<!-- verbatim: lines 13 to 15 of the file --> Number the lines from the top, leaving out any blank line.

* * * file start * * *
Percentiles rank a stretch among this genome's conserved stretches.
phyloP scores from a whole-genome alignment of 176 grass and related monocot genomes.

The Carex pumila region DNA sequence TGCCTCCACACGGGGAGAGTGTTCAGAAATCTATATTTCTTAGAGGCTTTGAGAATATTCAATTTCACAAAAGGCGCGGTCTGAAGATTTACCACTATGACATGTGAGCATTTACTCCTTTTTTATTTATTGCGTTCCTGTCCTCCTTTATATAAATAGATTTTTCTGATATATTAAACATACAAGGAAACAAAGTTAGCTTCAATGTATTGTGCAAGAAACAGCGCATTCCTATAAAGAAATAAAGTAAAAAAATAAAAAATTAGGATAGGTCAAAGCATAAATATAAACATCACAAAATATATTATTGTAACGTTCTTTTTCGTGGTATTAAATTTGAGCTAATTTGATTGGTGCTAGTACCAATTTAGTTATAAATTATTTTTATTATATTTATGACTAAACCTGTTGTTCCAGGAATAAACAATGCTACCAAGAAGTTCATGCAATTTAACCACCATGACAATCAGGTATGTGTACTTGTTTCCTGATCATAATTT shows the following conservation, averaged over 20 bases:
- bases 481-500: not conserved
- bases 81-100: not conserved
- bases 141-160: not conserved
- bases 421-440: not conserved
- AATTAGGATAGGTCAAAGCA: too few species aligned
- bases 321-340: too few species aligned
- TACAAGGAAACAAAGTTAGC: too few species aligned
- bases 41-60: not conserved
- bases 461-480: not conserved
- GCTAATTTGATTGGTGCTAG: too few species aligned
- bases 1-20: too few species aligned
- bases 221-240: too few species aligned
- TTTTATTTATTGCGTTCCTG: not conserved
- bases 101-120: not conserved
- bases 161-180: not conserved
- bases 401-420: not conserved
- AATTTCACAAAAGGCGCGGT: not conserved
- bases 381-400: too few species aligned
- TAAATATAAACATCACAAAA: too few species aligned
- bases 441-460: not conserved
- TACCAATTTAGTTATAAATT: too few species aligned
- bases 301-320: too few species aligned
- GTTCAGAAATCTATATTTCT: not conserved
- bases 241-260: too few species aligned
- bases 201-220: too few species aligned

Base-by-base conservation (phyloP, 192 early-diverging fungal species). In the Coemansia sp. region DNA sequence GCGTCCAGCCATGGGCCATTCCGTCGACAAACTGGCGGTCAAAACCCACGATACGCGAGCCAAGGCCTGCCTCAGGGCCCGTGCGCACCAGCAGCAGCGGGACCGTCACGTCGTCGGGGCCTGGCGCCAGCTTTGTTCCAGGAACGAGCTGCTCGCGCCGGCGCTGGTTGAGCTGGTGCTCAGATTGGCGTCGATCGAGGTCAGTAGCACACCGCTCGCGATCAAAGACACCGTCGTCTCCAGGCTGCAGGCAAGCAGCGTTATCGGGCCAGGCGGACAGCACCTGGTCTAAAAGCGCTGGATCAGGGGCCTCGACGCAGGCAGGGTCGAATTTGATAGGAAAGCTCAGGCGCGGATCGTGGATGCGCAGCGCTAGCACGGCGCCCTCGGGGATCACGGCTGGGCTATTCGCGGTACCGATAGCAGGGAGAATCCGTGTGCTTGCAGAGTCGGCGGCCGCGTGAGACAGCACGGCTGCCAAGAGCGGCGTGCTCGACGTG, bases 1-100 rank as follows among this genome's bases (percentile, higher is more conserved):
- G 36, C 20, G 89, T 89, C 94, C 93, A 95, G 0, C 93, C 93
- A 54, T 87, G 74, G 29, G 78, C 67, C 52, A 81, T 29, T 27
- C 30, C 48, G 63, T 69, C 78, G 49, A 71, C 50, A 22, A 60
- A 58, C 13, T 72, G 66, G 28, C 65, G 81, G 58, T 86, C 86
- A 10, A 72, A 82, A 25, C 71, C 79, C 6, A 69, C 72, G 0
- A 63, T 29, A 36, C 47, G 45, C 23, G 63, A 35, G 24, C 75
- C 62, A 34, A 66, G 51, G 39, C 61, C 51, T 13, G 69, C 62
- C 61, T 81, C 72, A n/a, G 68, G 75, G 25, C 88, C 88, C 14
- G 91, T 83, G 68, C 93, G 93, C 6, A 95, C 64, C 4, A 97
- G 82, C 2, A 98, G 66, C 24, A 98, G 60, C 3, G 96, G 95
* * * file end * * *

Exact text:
- GCTAATTTGATTGGTGCTAG: too few species aligned
- bases 1-20: too few species aligned
- bases 221-240: too few species aligned